No online LDS presence accessible to members living in mainland China poses a significant barrier to growth as there are likely many members who have returned to China and have lost contact with the Church.  The current website is not accessible to individuals living in the PRC due to government restrictions on religious freedom and the Church's care to fully comply with national laws and regulations.  Many PRC members who joined the Church abroad prior to the release of the new website did not have a reliable source to contact the Church upon their return to China and have no method to contact CAU leadership due to a lack of awareness and government restrictions on access to religious information on the internet.  The only method that the Church may use to reach these members are any addresses and phone numbers on baptismal records obtained from church leaders abroad if these contact details were ever obtained.

The Church categorizes its districts and branches as "sensitive" and consequently there is no information available to public regarding the number and location of LDS congregations.  Internet users that utilize the Church's online meetinghouse locator can only obtain the location and meeting time for English-speaking branches for foreign passport holders, creating the illusion that there are no branches operating for Chinese nationals.  The sensitive nature of the Church in mainland China prohibits the Church from publicizing the location and meeting times of Chinese national branches.  The new website provides the needed contact information for PRC members to obtain this information but is the only method that PRC members can utilize unless they have personal contacts with local church leaders who are Chinese nationals.

There are cultural and societal conditions that pose challenges for LDS growth.  The increasing influence of materialism and Western secularism on mainstream Chinese society and culture has potential to erode Chinese traditions and standards that are in harmony with LDS teaching.  This can result in reduced receptivity to the LDS Church over time.  Sexual immorality has become increasingly more accepted in society within the past couple decades.  Judeo-Christian concepts and beliefs commonly understood in Western countries are not widely accepted or understood in mainland China.  Chinese religion consists of a syncretic mix of Buddhism, Taoism, Confucianism, and folk religion.  Consequently the concepts of sin and the need for a Savior are foreign to many Chinese.  There is a need for LDS teaching approaches and resources that are tailored to the religious background of Chinese and other peoples in East Asia that do not have a Christian background.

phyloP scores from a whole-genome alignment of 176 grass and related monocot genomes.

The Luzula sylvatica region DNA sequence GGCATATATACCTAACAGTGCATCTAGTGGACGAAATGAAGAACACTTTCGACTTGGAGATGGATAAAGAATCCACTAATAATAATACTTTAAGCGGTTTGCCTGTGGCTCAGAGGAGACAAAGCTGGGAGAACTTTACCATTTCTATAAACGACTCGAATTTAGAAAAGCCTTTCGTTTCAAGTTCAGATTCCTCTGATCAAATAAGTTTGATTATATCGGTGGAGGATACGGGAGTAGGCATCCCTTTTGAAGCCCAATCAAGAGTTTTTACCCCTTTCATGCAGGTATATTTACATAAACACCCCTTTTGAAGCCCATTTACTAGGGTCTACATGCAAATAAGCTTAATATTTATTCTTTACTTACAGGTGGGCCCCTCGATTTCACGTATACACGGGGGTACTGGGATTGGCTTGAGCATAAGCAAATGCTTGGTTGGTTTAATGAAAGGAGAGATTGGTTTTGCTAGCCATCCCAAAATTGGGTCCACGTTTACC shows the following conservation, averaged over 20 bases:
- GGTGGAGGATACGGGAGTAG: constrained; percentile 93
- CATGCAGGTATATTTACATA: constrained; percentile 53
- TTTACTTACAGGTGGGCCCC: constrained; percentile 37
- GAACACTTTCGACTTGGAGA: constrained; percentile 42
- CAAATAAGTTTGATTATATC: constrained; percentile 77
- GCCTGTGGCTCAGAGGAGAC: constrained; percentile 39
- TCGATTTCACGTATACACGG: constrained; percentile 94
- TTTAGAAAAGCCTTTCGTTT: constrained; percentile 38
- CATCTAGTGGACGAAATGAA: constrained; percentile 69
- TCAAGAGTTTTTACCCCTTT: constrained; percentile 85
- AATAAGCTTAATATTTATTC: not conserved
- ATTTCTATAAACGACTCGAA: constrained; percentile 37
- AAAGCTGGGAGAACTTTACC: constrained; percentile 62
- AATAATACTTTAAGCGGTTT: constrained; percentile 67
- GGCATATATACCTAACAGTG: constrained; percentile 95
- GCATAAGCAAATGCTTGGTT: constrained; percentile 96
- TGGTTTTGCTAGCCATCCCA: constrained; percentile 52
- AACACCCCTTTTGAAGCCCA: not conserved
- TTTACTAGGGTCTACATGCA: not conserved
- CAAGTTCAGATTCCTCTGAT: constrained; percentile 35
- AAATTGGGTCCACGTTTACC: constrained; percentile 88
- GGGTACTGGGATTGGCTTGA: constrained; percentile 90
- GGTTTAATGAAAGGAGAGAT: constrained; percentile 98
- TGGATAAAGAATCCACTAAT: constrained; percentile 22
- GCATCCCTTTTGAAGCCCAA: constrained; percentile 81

No recent reports from local members and church leaders were available at the writing of this case study.  The Church does not publicly disclose the number of official branches and member districts that service PRC nationals and operate in mainland China due to the sensitive nature of the Church in the country.  It is unclear how many member groups operate in mainland China but some member reports received several years ago suggest that there may be 100 or more member groups.  The Church does not publish the number of member groups in any countries as these type of congregations are semi-official and are not included in official LDS congregational totals reported in statistical reports. 

Future Prospects

The impact of the newly launched website helping PRC members to find the Church in mainland China and to understand church policy and procedures for members within the country has good potential to improve the Church's worldwide accountability for PRC converts and possibly accelerate national outreach expansion and improve member activity rates.  However, there remain major restrictions on religious freedom for the Church that prevent the assignment of full-time missionaries and the implementation of traditional LDS proselytism tactics.  The ongoing national outreach expansion of the Church in mainland China among Chinese nationals will likely continue to depend on the baptism and retention of converts who join the Church abroad and return back to China.  However, greater growth in individual locations will require PRC members to share the gospel with their family and relatives within the bounds of the law and church policy at present. 

[1]  "New Church Website Will Help Chinese Nationals, Church Leaders Around the World," News Release, 15 March 2013.

[2]  "New Church Website Will Help Chinese Nationals, Church Leaders Around the World," News Release, 15 March 2013.

[3]  "Frequently Asked Questions by PRC Chinese Members Outside China", retrieved 3 August 2013.

[4]   "Elder Ballard speaks on future BYUH, PCC roles," BYU Hawaii Newsroom, 11 June 2008.

[5]  "Church in Talks to "Regularize" Activities in China," News Release, 30 August 2010.

[6]  "New Church Website Will Help Chinese Nationals, Church Leaders Around the World," News Release, 15 March 2013.

[7]  "Purpose of this Website," retrieved 3 August 2013.

[8]  "Purpose of this Website," retrieved 3 August 2013.

[9]  "Frequently Asked Questions by Church Leaders and PRC Chinese Members Outside China", retrieved 3 August 2013.

[10] "Frequently Asked Questions by PRC Chinese Members Outside China", retrieved 3 August 2013.

[11]  "Non-Chinese Members Visiting or Moving to China", retrieved 3 August 2013.

[12]  "Frequently Asked Questions by Church Leaders", retrieved 3 August 2013.